Unwinding of the Public Health Emergency (PHE)

What are business models for RPM that would allow a clinic/practice to make it financially sustainable over time?

We are trying to address a very evolving topic…“business models around Remote Patient Monitoring (RPM)”. 

Covid-19 can be attributed for the tremendous growth and to the changes that have been implemented for Remote Patient Monitoring (RPM) since the start of the pandemic. RPM forced many industries to revolutionize the way they operated and began to take center stage among those in healthcare.

There are several business models that healthcare organizations, payers, pharmacies, schools and companies employ to offer remote monitoring services.  However, the landscape of RPM is evolving. Additionally, the adoption and reimbursement of RPM services can vary depending on regional healthcare policies and regulations. Some common business models for RPM are:

Value-based Care Model: This model aligns provider incentives with patient outcomes.  Healthcare providers receive compensation based on the overall improvement in patient health, reduced hospitalizations, and better management of chronic conditions achieved through RPM.

Subscription-based Model:  In this model, patients pay a recurring fee to access the RPM services. This fee could be monthly or annual, and it typically covers the cost of equipment, data transmission, and monitoring services.

Pay-per-Use Model: Instead of a fixed subscription fee, patients are charged based on their actual usage of the RPM services.  It could be a fee per consultation or per data transmission.

Fee-for-Service Model: Healthcare providers charge a fee for each remote monitoring service they provide to patients.  This model is used in combination with traditional in-person care and could include reimbursement from health insurance companies.

Bundled Payment Model:  Healthcare organizations bundle RPM services with other healthcare services, such as telehealth consultations or chronic disease management programs.  Patients pay a single fee for the combined services.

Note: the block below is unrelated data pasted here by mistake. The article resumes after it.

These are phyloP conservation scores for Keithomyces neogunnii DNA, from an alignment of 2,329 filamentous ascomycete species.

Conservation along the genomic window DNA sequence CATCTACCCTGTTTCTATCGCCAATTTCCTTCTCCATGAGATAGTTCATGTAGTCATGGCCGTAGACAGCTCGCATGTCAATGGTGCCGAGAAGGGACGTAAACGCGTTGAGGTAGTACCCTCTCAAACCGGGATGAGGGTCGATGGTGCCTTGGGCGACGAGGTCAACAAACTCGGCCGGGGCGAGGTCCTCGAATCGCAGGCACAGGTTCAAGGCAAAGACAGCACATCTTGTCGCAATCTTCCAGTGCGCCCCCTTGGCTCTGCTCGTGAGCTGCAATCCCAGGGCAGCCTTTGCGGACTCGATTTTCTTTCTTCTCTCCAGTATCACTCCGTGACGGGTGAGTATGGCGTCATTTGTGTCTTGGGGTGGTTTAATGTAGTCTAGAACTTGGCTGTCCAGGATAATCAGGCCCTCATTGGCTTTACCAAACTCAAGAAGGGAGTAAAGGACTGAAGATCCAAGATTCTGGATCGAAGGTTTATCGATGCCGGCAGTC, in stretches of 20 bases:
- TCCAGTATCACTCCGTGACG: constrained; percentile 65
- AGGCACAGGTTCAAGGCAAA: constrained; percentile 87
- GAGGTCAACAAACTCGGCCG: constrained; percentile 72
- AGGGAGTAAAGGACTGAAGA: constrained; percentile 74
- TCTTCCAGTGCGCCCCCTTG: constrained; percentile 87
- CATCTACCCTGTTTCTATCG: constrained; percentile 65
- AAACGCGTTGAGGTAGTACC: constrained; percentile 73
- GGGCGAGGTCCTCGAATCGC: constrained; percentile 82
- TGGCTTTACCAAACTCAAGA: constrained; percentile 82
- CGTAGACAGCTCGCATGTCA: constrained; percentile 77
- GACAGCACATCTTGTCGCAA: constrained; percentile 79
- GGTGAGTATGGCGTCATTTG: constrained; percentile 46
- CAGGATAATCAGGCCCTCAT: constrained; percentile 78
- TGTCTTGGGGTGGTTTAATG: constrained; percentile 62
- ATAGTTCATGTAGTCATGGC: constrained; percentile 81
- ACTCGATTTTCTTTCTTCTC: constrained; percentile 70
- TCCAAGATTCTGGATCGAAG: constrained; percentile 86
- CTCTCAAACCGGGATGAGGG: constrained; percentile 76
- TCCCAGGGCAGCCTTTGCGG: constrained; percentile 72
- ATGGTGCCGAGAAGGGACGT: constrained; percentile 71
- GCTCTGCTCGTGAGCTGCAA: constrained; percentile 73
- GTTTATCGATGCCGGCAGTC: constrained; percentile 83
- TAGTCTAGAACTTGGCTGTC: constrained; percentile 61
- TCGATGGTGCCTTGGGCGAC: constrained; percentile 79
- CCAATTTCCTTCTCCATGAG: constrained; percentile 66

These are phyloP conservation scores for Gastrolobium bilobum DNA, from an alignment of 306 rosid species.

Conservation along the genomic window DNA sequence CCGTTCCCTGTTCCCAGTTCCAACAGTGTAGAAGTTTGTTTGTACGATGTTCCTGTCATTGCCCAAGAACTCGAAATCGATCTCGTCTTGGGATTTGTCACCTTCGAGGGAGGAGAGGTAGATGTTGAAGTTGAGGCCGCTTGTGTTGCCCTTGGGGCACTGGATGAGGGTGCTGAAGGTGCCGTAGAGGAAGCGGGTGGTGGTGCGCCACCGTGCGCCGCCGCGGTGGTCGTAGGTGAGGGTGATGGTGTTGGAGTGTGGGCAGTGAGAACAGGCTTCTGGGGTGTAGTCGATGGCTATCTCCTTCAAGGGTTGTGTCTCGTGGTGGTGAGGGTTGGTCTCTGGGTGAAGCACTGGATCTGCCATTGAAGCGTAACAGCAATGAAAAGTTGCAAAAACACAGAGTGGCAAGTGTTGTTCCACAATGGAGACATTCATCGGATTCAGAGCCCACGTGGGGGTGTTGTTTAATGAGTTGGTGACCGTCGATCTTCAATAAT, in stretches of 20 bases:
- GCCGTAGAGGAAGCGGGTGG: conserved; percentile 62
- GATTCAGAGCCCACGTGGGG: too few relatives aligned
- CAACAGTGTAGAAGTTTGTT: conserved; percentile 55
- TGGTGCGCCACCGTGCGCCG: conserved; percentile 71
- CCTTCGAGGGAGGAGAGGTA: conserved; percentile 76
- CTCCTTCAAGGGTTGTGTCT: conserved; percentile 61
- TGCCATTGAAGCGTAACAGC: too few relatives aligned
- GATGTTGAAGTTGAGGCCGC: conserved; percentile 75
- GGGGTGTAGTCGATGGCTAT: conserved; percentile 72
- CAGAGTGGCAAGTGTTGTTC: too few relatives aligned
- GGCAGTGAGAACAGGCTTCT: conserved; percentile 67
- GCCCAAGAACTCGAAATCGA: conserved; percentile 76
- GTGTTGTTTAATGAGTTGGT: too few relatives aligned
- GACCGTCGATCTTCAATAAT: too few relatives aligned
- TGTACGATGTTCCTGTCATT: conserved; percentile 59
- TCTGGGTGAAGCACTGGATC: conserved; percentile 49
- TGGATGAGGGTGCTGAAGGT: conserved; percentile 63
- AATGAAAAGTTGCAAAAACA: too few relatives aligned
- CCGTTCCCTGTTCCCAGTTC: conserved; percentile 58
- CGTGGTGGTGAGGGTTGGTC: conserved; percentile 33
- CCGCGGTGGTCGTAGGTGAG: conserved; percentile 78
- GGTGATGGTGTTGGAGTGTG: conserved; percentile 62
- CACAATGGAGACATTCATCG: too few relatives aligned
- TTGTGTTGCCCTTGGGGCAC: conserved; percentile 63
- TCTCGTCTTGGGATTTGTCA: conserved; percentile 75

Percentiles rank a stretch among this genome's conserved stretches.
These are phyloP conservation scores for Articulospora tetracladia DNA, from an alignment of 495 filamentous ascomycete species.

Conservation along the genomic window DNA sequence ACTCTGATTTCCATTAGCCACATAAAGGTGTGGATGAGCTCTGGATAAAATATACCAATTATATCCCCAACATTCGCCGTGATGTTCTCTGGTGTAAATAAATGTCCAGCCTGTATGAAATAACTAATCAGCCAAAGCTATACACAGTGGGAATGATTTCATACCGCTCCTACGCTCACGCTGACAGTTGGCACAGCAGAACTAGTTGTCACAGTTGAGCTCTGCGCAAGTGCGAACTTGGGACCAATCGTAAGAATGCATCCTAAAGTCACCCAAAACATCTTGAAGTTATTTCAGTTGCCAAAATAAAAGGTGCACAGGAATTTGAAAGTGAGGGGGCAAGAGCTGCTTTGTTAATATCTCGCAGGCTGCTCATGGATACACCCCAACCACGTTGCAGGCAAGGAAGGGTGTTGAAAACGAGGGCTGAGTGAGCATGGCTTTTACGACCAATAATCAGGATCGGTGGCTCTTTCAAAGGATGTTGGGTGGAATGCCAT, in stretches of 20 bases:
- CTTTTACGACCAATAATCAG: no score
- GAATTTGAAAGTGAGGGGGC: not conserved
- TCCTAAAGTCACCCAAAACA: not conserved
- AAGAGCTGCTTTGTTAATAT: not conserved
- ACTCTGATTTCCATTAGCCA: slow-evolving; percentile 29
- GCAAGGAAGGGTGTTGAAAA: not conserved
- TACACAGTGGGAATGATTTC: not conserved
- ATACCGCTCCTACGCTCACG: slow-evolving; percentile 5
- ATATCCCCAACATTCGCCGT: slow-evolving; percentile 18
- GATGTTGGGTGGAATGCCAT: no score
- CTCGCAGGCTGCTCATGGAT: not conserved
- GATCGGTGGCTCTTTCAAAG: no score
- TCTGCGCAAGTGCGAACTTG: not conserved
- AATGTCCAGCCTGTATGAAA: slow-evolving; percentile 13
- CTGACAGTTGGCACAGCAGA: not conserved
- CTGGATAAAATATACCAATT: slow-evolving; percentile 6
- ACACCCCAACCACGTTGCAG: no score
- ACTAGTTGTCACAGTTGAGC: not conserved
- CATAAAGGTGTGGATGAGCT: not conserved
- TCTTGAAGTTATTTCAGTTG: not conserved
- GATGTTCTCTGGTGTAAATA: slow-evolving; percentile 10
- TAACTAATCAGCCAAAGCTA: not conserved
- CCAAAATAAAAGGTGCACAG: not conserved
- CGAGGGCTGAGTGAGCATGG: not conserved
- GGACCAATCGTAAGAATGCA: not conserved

Device Leasing Model: In this model, patients lease the necessary RPM devices from the healthcare provider or a third-party company.  The fee may include device maintenance and regular upgrades.

Direct-to-Consumer (DTC) Model:  Companies that offer RPM devices and services directly to consumers may adopt a DTC business model, where customers purchase the devices and services without involving healthcare providers directly.

Partnerships and Collaborations: RPM service providers may partner with hospitals, clinics, or healthcare systems to integrate their monitoring services into existing healthcare workflows and systems. These partnerships are based on revenue sharing or licensing agreements.

Data Licensing Model: Some healthcare organizations may collect and aggregate patient health data from RPM devices and then license this anonymized data to researchers, pharmaceutical companies, or other healthcare entities for analysis and insights.

Common Business Settings:

  • The Veterans Health Administration (VHA)VHA’s unique business model underwent  cultural and operations changes in the 1990s, adopting RPM for effective chronic care management, resulting in reduced hospital volume and improved patient care.